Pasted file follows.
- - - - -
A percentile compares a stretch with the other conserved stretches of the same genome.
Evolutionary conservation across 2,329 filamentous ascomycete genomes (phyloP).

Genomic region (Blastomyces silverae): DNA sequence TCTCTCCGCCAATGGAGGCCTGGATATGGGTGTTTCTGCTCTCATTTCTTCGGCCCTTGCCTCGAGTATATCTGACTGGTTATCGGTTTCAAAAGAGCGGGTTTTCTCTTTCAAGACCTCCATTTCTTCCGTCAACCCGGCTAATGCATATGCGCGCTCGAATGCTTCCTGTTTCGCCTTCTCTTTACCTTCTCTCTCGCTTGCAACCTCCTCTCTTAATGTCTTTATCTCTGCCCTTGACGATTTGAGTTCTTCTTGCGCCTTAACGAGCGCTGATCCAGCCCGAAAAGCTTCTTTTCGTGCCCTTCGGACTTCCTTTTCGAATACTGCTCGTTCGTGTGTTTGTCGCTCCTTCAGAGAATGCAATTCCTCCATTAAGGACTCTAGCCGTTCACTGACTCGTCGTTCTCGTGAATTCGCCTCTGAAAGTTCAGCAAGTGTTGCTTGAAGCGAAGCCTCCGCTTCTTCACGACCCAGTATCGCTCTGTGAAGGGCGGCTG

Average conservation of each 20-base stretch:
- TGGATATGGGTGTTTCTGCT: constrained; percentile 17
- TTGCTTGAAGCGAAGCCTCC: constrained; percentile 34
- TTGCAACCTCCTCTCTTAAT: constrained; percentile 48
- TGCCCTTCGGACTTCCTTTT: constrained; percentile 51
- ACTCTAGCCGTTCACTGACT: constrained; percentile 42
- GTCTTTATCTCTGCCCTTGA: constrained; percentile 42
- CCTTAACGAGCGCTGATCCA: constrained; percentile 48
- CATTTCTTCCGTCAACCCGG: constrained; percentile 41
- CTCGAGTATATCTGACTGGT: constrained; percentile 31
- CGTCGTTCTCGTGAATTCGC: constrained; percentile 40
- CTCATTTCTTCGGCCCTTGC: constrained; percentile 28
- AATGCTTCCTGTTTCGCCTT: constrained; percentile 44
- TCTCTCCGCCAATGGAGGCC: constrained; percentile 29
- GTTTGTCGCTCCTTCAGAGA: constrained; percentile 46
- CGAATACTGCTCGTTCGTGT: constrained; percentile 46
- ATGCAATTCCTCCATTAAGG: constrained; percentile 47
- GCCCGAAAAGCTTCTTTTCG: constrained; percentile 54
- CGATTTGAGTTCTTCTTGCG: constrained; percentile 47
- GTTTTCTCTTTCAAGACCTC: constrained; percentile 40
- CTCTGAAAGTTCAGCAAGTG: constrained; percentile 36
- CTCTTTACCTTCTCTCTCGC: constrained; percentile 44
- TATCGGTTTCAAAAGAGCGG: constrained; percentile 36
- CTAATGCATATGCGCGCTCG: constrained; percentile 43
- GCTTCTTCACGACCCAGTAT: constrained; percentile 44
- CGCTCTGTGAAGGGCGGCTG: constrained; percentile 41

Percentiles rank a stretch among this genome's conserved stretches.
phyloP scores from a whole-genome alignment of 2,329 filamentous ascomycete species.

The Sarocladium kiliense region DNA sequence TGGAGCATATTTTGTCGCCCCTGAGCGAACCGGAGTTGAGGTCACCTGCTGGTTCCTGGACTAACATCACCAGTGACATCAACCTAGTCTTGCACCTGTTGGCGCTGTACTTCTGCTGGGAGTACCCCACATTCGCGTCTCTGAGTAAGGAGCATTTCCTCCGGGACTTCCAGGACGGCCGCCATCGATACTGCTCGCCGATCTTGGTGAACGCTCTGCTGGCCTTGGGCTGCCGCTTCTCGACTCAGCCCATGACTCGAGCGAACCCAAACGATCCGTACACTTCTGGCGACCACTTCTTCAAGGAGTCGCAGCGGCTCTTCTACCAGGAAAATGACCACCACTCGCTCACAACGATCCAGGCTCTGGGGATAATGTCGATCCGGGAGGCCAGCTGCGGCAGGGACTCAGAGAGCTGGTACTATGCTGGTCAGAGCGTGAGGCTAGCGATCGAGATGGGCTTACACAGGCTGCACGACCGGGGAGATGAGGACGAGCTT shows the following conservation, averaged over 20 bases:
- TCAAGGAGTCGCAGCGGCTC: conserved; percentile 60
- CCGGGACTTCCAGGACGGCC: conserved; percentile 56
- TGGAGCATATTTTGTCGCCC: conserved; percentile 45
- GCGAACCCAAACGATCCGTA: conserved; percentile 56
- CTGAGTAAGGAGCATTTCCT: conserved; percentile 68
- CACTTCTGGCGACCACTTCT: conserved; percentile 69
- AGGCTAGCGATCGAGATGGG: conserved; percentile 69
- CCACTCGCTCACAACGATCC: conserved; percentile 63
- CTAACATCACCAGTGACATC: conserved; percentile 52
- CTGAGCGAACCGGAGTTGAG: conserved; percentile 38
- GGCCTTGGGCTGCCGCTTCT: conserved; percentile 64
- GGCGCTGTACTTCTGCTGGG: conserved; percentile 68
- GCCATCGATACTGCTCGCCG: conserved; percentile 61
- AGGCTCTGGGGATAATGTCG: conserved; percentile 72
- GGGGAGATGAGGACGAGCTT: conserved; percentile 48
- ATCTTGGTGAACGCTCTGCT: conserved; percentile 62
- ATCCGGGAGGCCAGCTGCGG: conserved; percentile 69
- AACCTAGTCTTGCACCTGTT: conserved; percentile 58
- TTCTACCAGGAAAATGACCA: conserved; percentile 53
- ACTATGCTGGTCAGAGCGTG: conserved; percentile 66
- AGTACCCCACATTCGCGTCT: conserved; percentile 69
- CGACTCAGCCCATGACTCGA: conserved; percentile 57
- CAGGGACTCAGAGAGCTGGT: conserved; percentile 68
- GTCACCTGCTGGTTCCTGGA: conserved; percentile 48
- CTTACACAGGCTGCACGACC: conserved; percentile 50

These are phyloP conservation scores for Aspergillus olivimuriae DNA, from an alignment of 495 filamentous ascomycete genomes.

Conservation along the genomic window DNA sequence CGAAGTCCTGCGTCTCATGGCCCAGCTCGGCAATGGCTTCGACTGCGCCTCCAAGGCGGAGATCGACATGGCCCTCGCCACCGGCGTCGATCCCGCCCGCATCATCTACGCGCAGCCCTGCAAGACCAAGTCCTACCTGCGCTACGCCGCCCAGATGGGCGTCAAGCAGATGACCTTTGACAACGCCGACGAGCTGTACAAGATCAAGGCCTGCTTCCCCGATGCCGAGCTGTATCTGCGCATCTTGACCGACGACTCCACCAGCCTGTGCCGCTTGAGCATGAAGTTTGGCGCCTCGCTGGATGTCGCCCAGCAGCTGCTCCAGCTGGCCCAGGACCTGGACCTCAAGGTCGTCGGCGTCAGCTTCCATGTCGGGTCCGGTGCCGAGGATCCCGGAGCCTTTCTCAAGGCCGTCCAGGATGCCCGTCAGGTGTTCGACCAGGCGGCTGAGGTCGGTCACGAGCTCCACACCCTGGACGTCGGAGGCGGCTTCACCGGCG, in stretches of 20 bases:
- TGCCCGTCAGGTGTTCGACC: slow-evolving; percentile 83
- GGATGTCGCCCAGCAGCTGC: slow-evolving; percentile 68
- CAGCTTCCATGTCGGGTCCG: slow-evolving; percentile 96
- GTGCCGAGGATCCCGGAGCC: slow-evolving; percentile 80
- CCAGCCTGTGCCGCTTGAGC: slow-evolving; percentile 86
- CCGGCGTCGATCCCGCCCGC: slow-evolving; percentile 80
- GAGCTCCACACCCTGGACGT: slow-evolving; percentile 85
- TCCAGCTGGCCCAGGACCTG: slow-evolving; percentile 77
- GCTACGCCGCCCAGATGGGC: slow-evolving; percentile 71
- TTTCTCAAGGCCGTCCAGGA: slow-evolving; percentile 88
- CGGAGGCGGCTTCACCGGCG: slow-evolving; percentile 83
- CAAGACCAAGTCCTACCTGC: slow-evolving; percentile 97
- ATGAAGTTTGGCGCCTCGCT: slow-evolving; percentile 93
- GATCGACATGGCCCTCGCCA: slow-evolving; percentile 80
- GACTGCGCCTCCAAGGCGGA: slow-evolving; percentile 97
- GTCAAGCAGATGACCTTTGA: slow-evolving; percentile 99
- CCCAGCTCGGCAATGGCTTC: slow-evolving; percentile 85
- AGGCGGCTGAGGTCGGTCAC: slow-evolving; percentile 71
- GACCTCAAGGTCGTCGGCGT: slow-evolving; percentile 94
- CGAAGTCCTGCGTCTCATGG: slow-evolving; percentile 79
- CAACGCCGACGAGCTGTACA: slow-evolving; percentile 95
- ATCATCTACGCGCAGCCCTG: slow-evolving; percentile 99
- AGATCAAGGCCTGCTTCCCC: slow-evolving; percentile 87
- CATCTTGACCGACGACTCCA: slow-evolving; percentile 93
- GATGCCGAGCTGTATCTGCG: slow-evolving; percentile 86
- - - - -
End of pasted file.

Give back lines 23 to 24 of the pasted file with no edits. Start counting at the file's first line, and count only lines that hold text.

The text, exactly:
- GTTTTCTCTTTCAAGACCTC: constrained; percentile 40
- CTCTGAAAGTTCAGCAAGTG: constrained; percentile 36